Two local snowboarders are in rare company after competing at the highest level in the United States.
Both competed in the 12- and 13-year-old Breaker division in the 23rd annual National Championships held by the United States of America Snowboard Assn. at Copper Mountain, Colo.
Chandler Hunt of Newport Beach had the distinction of being the only one in his age group to finish in the top 10 in all three events. He finished eighth in halfpipe (80.7 points), fifth in slopestyle (86.0 points) and fourth in rail jam. The halfpipe event happened on April 2, slopestyle was on April 3. Boardercross and rail jam were both on April 4.
Sammy Swanson of Costa Mesa was also strong, finishing 11th out of 69 competitors in halfpipe (77.3 points) and 21st in slopestyle (72.7 points). Swanson was the fastest in his age division after a few time trials in boardercross, in which boys race each other side-by-side. However, in the quarterfinals Swanson was taken out accidentally by another snowboarder, who made an aggressive move and ran into him, knocking Swanson down. He finished 25th (65.94 points).
Stephanie Hunt, Chandler's mother, spoke with The Daily Pilot while traveling through Utah from Colorado. She expressed her happiness.
"We're almost speechless," Stephanie Hunt said. "We're so proud of him. We're humbled of how brave he is. There was loud music at the events, the conditions were icy and the temperatures were in the 20s. Some kids suffered broken limbs and concussions. It was so windy where a gust of wind could affect their performance. There are so many things that are out of their control."
Chandler Hunt loved how his results all turned out.
"It was neat to be good all around," Chandler Hunt said. "I was trying to be a good overall snowboarder and not just good at one thing, so I was pretty stoked."
Stoked indeed — for Hunt, he felt his best event was in halfpipe, because of the fact that the area where he rides does not have a large halfpipe. Hunt has ridden at Mountain High in the San Gabriel Valley mountains.
"I did the best in halfpipe," Hunt said. "Because there were the most competitors in that event. When I was younger, we didn't have to ride that many halfpipes at Mountain High. I landed both jumps. In the rail jump, there were five features. With 30 minutes to go, if you fall, you get zero points. I landed as many tricks as I could."
Swanson was a little disappointed with his results, but happy when put into perspective.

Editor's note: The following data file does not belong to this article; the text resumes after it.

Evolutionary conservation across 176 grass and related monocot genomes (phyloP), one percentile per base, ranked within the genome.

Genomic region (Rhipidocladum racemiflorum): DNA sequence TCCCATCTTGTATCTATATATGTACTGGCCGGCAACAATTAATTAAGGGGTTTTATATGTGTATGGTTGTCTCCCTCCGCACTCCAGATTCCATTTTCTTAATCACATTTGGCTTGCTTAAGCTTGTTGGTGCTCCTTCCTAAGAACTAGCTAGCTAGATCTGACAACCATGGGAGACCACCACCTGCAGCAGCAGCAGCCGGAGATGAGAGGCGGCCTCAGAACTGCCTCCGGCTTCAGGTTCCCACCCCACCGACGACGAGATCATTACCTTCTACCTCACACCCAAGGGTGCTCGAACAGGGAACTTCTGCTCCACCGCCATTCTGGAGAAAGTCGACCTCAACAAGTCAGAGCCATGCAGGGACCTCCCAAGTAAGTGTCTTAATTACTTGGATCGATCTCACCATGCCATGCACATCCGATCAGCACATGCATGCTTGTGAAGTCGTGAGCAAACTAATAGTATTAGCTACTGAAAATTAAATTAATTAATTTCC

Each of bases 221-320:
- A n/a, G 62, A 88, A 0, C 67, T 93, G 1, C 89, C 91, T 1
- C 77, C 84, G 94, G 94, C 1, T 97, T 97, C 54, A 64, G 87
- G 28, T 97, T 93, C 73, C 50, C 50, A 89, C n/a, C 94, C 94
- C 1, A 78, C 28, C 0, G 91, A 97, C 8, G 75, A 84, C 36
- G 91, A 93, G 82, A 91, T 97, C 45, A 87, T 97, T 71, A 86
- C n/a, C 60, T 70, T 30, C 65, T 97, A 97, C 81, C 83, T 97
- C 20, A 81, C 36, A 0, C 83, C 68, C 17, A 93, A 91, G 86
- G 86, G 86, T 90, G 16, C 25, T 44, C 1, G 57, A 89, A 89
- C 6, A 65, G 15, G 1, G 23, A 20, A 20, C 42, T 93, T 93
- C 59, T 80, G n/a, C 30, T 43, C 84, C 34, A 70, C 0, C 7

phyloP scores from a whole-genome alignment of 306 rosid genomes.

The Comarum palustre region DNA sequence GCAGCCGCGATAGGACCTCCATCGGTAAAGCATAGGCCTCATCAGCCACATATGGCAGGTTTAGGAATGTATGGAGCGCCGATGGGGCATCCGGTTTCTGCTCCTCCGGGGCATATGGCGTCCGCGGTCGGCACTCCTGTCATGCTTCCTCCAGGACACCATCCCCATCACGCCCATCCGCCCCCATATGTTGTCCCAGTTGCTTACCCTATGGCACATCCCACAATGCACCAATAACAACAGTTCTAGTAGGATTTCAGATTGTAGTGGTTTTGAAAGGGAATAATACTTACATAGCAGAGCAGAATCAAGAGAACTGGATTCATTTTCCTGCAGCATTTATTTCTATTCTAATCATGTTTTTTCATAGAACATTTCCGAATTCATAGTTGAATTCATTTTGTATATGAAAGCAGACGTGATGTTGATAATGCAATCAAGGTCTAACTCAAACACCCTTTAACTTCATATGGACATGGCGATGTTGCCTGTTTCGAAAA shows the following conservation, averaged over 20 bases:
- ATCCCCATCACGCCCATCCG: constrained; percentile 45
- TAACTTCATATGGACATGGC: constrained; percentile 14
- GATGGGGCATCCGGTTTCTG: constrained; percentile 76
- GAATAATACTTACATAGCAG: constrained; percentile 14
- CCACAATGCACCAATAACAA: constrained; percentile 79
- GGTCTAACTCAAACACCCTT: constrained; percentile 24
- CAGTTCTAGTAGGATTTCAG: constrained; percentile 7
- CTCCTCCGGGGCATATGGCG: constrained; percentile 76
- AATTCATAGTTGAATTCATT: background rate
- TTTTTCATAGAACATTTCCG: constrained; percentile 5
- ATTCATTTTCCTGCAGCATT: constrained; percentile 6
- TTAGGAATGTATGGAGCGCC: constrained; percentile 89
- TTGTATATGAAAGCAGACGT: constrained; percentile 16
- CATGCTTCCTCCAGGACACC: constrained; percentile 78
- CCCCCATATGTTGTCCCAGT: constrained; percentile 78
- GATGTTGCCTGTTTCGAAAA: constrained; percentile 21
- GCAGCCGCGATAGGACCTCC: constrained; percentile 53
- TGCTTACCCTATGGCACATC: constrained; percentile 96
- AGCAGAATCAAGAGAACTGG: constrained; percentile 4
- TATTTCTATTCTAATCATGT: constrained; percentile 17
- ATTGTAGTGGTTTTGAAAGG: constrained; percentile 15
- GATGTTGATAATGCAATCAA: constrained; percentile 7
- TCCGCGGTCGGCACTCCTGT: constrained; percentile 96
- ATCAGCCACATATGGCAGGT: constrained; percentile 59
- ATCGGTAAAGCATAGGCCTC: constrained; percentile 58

"I came into Nationals not knowing how to ride halfpipe," Swanson said. "When I left, I had a better understanding of how to ride it. Considering where I started, I'd rank myself around 50th. So for me to go from 50th to 11th is pretty good."
Swanson also tried to battle some factors along the way.
"My ultimate goal was to make it to the podium (and make it among the top three finishers). There were a couple of factors that were out of my control that prevented me from doing that. One factor was the speed at the event was pretty terrible. Another reason was a kid crashed into me at boardercross."
Chris Hargrave, Swanson's coach in Lake Tahoe, praised Swanson's efforts.
"He did amazingly well for not having a 22-foot halfpipe," Hargrave said. "He progressed tremendously. He did a backside 540-degree, or 1 ½ turns, and a frontside 720, or two full spins. Those are very difficult moves. He developed very rapidly. If he had stomped his 540, he easily would have been somewhere in the top 10.
"Sammy was the fastest one out of the gate in boardercross. If he finished that way, he would have been in the top five and in the finals. He was competing against guys who ride four to six times per week. He only rides twice per week, a weekend warrior."
Katrina Foley, Sammy Swanson's mother who is a former Costa Mesa City Councilwoman and is a current Newport Mesa Unified School District Board Member, spoke frankly about Swanson's week.
"He's disappointed," Foley said. "He went deep on the first jump, so he couldn't quite land his second jump. He progressed a lot during the course of the week. You come there knowing how to do certain tricks and you leave knowing how to do more. I'm very proud of him."
As for Hunt, his father, Brandon Hunt, was pleased with the performance.